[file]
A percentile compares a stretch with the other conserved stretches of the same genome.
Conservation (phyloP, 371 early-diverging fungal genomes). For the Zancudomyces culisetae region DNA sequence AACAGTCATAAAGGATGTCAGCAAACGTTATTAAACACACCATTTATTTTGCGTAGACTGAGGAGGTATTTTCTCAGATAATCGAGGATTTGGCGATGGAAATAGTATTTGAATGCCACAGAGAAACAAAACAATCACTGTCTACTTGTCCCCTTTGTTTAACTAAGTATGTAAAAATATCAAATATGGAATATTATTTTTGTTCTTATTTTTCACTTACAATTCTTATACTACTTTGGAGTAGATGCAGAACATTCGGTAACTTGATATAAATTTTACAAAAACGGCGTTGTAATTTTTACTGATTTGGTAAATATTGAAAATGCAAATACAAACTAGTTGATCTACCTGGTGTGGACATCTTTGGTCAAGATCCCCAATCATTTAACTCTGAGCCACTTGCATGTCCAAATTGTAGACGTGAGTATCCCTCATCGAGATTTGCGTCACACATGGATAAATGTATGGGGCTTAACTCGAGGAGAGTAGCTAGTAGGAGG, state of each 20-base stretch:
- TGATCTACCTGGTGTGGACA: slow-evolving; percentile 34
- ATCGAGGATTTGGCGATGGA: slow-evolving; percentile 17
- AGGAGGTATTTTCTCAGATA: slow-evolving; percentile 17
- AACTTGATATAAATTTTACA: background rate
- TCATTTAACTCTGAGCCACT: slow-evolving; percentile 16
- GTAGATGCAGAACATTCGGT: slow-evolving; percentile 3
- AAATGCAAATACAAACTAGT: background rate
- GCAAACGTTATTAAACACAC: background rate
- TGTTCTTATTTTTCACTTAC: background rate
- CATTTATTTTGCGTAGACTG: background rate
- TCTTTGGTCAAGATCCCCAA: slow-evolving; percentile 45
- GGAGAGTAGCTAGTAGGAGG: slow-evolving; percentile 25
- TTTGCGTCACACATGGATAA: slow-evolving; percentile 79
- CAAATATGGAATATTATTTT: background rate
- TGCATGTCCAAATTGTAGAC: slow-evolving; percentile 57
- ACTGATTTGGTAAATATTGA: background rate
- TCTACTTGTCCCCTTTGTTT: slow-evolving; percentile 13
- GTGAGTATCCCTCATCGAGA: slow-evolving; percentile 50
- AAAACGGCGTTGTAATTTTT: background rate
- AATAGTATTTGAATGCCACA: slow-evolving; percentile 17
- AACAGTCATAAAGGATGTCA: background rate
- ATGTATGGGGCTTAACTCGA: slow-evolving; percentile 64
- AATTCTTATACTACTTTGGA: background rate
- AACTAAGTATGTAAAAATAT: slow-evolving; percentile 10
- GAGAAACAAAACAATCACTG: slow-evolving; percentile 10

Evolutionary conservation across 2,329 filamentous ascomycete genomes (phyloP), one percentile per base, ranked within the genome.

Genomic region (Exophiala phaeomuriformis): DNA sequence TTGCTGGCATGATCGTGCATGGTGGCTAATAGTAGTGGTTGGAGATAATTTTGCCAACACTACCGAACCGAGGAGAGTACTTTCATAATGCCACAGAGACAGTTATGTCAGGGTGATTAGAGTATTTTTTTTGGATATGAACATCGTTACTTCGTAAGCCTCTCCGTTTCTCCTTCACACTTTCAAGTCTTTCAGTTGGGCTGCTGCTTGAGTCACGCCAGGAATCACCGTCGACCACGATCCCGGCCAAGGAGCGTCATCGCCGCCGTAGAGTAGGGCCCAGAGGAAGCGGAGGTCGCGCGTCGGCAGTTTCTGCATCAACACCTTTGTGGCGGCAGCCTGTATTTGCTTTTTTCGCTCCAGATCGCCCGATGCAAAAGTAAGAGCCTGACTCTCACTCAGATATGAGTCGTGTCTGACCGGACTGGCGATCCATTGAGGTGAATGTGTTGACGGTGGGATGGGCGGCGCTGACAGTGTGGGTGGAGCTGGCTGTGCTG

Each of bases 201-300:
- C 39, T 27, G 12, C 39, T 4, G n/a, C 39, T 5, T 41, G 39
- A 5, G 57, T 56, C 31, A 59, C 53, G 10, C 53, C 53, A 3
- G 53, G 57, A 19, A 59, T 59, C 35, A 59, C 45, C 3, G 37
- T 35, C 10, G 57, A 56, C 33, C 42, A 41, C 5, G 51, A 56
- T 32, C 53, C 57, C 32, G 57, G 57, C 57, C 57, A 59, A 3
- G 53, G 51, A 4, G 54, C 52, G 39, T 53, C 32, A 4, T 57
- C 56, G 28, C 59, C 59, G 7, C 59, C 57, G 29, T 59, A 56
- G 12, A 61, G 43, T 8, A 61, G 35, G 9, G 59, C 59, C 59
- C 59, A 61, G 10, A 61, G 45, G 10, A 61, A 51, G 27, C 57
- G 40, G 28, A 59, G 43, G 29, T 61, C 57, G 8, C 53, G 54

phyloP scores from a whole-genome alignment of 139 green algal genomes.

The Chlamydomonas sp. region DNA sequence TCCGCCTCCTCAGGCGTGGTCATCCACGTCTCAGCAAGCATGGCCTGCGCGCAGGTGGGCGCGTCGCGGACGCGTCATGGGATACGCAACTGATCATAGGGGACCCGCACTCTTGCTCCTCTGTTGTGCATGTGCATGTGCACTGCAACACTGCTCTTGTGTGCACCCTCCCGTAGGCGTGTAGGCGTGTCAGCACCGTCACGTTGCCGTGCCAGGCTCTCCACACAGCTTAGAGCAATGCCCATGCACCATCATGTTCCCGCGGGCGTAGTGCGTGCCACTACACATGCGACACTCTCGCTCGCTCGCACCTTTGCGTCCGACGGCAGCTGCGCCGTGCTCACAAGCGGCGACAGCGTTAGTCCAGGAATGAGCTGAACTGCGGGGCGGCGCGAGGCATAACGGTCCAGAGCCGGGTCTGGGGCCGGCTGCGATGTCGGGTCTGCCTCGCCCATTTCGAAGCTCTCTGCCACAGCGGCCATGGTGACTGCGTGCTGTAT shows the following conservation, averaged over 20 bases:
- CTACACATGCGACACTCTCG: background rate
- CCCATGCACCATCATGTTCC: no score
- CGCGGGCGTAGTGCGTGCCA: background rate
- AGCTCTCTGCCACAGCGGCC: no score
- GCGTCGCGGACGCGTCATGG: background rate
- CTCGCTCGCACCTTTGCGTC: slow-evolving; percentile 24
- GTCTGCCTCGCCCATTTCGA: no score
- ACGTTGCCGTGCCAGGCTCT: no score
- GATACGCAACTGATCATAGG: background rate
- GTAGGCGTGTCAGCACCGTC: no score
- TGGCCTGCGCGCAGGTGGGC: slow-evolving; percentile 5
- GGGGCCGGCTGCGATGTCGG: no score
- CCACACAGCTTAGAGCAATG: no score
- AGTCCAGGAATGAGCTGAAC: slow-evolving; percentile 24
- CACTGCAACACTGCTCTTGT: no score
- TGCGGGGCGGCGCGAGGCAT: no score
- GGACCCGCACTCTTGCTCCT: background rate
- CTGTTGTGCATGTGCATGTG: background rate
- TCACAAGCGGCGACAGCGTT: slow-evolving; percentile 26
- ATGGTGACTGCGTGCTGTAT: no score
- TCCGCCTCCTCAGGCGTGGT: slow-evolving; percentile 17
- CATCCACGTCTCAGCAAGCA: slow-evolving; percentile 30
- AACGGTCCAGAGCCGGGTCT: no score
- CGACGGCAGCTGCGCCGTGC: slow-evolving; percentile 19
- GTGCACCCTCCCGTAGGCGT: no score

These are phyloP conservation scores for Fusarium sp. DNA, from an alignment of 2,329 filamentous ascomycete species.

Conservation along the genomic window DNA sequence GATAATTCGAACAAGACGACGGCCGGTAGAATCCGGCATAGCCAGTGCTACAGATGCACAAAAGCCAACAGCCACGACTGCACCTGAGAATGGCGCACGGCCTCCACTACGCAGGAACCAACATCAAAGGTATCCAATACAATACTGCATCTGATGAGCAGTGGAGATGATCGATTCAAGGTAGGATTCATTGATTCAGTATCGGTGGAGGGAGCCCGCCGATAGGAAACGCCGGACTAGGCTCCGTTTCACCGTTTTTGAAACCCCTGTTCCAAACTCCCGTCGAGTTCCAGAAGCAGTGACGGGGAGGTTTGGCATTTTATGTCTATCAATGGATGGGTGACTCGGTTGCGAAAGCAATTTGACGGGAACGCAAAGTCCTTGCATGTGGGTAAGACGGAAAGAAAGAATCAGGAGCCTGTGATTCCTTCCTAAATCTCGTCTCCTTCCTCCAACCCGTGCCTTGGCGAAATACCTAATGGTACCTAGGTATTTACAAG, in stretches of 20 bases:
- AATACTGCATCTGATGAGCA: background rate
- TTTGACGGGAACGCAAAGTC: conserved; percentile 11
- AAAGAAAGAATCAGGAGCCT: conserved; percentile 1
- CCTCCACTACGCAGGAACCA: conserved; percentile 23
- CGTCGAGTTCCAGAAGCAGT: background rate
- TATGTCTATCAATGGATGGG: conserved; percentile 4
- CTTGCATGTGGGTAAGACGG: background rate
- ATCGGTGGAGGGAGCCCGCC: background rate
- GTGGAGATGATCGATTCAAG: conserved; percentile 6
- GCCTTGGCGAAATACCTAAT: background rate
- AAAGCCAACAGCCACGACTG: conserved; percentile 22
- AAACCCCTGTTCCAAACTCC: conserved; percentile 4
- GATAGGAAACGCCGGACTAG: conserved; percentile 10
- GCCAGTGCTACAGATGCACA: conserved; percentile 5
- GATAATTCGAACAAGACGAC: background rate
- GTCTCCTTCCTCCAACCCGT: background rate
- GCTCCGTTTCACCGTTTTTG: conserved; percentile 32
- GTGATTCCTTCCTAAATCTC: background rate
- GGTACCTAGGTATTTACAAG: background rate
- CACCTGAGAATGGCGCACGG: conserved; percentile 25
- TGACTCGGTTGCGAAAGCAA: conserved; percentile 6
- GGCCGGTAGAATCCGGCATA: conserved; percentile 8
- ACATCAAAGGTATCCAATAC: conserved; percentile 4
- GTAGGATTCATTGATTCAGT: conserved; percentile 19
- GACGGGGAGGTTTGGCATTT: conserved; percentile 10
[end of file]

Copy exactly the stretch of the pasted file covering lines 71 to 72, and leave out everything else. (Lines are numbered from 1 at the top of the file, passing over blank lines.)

- TTTGACGGGAACGCAAAGTC: conserved; percentile 11
- AAAGAAAGAATCAGGAGCCT: conserved; percentile 1